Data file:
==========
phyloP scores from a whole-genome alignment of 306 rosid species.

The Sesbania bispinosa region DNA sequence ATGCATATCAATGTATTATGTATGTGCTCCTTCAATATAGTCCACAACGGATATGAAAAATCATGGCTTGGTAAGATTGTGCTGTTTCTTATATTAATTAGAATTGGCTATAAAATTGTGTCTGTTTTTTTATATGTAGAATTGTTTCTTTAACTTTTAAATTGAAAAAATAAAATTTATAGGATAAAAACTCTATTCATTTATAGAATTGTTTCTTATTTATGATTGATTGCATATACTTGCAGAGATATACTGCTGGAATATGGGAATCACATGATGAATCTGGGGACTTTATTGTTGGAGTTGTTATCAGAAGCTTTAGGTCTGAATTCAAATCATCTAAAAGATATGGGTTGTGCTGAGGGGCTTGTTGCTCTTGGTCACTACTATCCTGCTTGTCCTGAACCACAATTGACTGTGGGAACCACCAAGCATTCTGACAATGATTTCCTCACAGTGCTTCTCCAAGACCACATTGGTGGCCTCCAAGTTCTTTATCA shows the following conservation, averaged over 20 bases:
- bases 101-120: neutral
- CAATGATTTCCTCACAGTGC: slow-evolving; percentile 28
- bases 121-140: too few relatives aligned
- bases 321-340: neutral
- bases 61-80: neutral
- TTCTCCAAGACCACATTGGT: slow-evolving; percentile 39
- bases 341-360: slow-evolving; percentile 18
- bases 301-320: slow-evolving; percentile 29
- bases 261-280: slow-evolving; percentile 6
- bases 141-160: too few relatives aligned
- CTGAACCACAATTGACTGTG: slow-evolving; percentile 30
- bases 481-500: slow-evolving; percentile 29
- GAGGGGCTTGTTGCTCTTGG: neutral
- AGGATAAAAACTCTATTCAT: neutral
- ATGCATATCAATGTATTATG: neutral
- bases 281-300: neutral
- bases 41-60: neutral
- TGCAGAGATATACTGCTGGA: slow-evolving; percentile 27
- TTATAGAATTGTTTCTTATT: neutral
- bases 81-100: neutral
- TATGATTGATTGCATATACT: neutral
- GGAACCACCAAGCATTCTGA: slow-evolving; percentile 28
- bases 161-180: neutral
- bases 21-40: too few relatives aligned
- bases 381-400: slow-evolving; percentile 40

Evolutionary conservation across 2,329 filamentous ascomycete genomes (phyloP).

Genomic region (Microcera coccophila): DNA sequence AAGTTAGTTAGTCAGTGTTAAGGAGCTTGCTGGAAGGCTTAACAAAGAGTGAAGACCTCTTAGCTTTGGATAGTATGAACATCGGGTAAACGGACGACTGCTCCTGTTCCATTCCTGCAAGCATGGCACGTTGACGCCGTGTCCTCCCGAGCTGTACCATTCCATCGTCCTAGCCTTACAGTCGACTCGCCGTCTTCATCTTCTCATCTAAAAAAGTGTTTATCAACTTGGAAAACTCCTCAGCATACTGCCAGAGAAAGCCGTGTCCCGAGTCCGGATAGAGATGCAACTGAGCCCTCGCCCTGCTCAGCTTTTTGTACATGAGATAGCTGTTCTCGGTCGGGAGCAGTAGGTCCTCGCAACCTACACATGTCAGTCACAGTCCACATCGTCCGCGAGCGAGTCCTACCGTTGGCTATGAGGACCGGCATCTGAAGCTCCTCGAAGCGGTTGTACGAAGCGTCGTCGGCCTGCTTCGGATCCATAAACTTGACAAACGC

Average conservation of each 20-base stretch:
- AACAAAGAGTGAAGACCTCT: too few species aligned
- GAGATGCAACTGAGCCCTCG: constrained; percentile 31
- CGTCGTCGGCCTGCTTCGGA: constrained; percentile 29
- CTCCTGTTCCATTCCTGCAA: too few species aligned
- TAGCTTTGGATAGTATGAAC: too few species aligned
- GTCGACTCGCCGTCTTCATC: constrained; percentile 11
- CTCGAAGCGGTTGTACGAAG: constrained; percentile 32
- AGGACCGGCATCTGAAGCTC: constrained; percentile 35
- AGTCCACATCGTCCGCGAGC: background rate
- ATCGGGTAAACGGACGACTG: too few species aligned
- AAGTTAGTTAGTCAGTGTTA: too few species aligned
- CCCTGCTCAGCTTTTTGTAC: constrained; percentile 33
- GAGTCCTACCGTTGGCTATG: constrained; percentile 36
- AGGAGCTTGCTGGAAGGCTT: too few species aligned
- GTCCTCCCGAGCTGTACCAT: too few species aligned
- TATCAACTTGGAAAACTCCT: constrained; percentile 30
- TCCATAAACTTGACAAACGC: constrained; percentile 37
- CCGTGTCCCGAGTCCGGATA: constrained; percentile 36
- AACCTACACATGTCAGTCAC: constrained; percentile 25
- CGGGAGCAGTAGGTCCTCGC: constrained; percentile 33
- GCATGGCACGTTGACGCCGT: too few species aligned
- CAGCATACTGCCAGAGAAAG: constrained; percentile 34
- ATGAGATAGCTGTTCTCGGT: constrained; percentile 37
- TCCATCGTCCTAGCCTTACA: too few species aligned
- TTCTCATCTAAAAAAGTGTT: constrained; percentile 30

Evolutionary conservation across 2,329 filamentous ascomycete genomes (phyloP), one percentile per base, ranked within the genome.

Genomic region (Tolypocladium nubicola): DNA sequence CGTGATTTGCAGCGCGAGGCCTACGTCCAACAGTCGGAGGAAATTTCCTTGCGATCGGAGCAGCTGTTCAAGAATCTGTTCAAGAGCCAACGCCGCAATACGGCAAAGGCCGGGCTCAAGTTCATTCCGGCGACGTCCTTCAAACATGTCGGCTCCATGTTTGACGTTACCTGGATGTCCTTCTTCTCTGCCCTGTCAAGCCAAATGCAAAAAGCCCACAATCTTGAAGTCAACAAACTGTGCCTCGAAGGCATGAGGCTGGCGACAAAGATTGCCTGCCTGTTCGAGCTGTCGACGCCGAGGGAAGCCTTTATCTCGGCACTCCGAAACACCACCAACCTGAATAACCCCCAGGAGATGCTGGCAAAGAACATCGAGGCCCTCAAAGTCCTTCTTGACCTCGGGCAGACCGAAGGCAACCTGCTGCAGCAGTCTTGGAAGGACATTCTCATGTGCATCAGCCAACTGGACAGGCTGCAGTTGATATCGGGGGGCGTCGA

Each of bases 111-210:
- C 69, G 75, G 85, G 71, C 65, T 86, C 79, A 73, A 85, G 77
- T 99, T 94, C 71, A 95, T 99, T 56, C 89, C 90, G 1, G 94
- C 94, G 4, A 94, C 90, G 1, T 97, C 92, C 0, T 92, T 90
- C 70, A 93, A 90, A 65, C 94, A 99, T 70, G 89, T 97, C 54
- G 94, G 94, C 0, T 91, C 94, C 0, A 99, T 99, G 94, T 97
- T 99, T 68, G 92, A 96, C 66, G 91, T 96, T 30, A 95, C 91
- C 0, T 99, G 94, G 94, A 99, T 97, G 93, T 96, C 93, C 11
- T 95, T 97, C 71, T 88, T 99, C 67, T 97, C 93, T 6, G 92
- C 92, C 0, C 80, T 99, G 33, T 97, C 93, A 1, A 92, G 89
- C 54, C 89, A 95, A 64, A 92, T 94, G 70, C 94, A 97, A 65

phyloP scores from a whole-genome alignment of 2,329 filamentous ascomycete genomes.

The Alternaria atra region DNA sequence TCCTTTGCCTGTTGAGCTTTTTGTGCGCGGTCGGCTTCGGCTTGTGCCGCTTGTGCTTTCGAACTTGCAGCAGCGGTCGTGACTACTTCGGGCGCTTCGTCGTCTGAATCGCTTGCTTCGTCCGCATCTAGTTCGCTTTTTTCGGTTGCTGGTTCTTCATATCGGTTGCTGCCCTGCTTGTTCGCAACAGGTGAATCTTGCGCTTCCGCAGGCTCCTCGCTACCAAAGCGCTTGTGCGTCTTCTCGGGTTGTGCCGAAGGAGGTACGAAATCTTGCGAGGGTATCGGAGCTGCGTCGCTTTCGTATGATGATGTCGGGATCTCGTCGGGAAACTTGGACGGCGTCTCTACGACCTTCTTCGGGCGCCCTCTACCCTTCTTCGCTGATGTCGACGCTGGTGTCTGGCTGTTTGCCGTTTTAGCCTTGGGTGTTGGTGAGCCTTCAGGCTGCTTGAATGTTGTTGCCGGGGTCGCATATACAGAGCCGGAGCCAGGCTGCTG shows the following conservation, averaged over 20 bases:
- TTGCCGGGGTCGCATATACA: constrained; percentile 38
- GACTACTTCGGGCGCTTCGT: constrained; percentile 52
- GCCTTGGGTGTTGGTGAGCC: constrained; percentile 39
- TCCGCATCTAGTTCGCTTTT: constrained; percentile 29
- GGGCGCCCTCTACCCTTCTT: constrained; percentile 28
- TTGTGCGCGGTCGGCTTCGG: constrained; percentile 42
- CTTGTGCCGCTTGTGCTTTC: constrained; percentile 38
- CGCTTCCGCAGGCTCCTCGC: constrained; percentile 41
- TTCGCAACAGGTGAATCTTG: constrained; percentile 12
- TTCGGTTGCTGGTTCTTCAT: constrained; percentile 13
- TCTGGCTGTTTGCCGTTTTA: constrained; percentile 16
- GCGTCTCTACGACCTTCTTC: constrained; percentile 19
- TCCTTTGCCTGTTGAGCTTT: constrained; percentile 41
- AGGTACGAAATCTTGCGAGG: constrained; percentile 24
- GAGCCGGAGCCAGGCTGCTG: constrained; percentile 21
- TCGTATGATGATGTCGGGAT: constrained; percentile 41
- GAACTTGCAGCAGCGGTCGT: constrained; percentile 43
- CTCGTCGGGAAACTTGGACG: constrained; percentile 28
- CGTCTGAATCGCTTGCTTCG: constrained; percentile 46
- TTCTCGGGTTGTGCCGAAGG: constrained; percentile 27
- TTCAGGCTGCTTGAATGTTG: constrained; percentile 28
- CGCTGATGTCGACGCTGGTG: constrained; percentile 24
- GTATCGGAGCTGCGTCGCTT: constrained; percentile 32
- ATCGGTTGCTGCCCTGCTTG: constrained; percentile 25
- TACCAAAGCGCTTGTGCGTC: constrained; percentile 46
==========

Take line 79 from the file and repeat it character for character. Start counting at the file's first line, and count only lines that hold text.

- TTCGCAACAGGTGAATCTTG: constrained; percentile 12